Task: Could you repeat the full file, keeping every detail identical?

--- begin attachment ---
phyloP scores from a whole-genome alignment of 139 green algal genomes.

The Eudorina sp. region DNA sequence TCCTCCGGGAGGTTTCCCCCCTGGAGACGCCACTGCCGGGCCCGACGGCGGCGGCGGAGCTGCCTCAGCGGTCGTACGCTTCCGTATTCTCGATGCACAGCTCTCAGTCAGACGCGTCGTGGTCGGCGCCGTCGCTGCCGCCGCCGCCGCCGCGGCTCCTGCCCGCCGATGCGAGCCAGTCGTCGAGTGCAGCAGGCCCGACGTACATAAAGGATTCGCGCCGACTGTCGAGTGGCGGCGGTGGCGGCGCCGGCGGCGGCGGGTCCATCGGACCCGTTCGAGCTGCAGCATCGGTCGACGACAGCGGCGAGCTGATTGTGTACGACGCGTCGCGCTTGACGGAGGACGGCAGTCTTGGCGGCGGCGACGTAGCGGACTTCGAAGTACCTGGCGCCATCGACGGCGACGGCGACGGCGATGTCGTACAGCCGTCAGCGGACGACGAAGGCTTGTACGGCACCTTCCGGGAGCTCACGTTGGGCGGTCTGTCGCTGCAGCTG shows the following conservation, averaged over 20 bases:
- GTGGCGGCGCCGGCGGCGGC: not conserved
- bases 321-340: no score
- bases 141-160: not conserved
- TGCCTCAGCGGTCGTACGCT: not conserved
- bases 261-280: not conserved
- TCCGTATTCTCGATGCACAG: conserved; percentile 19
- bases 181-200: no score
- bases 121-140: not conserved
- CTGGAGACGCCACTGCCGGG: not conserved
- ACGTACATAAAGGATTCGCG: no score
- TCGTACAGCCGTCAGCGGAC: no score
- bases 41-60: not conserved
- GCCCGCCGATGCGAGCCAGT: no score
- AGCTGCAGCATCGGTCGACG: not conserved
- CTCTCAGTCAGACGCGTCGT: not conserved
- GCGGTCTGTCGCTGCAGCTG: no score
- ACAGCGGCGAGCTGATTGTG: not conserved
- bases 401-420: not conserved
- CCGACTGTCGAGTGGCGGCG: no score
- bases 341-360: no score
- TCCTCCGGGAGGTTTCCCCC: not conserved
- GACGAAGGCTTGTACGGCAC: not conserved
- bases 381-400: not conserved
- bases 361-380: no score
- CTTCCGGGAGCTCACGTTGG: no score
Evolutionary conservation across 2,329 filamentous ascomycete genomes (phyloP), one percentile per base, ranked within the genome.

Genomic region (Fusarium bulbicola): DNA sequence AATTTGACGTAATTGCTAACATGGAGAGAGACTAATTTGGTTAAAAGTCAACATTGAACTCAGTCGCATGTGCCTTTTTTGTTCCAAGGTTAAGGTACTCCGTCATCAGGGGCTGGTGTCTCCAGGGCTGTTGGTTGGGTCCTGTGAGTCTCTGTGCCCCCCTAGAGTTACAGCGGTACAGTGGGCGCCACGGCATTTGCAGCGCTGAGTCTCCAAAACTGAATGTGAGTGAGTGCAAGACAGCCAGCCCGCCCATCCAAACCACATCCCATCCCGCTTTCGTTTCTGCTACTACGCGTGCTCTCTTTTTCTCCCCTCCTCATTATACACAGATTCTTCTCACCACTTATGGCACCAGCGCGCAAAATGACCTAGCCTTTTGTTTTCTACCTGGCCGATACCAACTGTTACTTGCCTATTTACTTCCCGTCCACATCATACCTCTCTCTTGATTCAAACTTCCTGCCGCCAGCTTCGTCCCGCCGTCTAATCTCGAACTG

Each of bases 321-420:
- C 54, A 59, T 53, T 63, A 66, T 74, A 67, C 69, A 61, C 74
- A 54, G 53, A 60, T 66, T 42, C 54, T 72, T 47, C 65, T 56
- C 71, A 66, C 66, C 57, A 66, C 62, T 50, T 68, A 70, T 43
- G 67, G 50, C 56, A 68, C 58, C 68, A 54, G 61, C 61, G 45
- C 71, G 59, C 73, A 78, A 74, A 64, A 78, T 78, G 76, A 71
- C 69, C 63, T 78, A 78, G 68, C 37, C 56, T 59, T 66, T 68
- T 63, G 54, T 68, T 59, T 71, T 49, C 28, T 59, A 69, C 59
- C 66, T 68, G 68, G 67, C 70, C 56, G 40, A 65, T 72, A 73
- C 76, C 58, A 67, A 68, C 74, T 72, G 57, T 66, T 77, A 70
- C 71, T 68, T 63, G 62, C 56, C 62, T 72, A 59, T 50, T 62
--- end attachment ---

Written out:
phyloP scores from a whole-genome alignment of 139 green algal genomes.

The Eudorina sp. region DNA sequence TCCTCCGGGAGGTTTCCCCCCTGGAGACGCCACTGCCGGGCCCGACGGCGGCGGCGGAGCTGCCTCAGCGGTCGTACGCTTCCGTATTCTCGATGCACAGCTCTCAGTCAGACGCGTCGTGGTCGGCGCCGTCGCTGCCGCCGCCGCCGCCGCGGCTCCTGCCCGCCGATGCGAGCCAGTCGTCGAGTGCAGCAGGCCCGACGTACATAAAGGATTCGCGCCGACTGTCGAGTGGCGGCGGTGGCGGCGCCGGCGGCGGCGGGTCCATCGGACCCGTTCGAGCTGCAGCATCGGTCGACGACAGCGGCGAGCTGATTGTGTACGACGCGTCGCGCTTGACGGAGGACGGCAGTCTTGGCGGCGGCGACGTAGCGGACTTCGAAGTACCTGGCGCCATCGACGGCGACGGCGACGGCGATGTCGTACAGCCGTCAGCGGACGACGAAGGCTTGTACGGCACCTTCCGGGAGCTCACGTTGGGCGGTCTGTCGCTGCAGCTG shows the following conservation, averaged over 20 bases:
- GTGGCGGCGCCGGCGGCGGC: not conserved
- bases 321-340: no score
- bases 141-160: not conserved
- TGCCTCAGCGGTCGTACGCT: not conserved
- bases 261-280: not conserved
- TCCGTATTCTCGATGCACAG: conserved; percentile 19
- bases 181-200: no score
- bases 121-140: not conserved
- CTGGAGACGCCACTGCCGGG: not conserved
- ACGTACATAAAGGATTCGCG: no score
- TCGTACAGCCGTCAGCGGAC: no score
- bases 41-60: not conserved
- GCCCGCCGATGCGAGCCAGT: no score
- AGCTGCAGCATCGGTCGACG: not conserved
- CTCTCAGTCAGACGCGTCGT: not conserved
- GCGGTCTGTCGCTGCAGCTG: no score
- ACAGCGGCGAGCTGATTGTG: not conserved
- bases 401-420: not conserved
- CCGACTGTCGAGTGGCGGCG: no score
- bases 341-360: no score
- TCCTCCGGGAGGTTTCCCCC: not conserved
- GACGAAGGCTTGTACGGCAC: not conserved
- bases 381-400: not conserved
- bases 361-380: no score
- CTTCCGGGAGCTCACGTTGG: no score
Evolutionary conservation across 2,329 filamentous ascomycete genomes (phyloP), one percentile per base, ranked within the genome.

Genomic region (Fusarium bulbicola): DNA sequence AATTTGACGTAATTGCTAACATGGAGAGAGACTAATTTGGTTAAAAGTCAACATTGAACTCAGTCGCATGTGCCTTTTTTGTTCCAAGGTTAAGGTACTCCGTCATCAGGGGCTGGTGTCTCCAGGGCTGTTGGTTGGGTCCTGTGAGTCTCTGTGCCCCCCTAGAGTTACAGCGGTACAGTGGGCGCCACGGCATTTGCAGCGCTGAGTCTCCAAAACTGAATGTGAGTGAGTGCAAGACAGCCAGCCCGCCCATCCAAACCACATCCCATCCCGCTTTCGTTTCTGCTACTACGCGTGCTCTCTTTTTCTCCCCTCCTCATTATACACAGATTCTTCTCACCACTTATGGCACCAGCGCGCAAAATGACCTAGCCTTTTGTTTTCTACCTGGCCGATACCAACTGTTACTTGCCTATTTACTTCCCGTCCACATCATACCTCTCTCTTGATTCAAACTTCCTGCCGCCAGCTTCGTCCCGCCGTCTAATCTCGAACTG

Each of bases 321-420:
- C 54, A 59, T 53, T 63, A 66, T 74, A 67, C 69, A 61, C 74
- A 54, G 53, A 60, T 66, T 42, C 54, T 72, T 47, C 65, T 56
- C 71, A 66, C 66, C 57, A 66, C 62, T 50, T 68, A 70, T 43
- G 67, G 50, C 56, A 68, C 58, C 68, A 54, G 61, C 61, G 45
- C 71, G 59, C 73, A 78, A 74, A 64, A 78, T 78, G 76, A 71
- C 69, C 63, T 78, A 78, G 68, C 37, C 56, T 59, T 66, T 68
- T 63, G 54, T 68, T 59, T 71, T 49, C 28, T 59, A 69, C 59
- C 66, T 68, G 68, G 67, C 70, C 56, G 40, A 65, T 72, A 73
- C 76, C 58, A 67, A 68, C 74, T 72, G 57, T 66, T 77, A 70
- C 71, T 68, T 63, G 62, C 56, C 62, T 72, A 59, T 50, T 62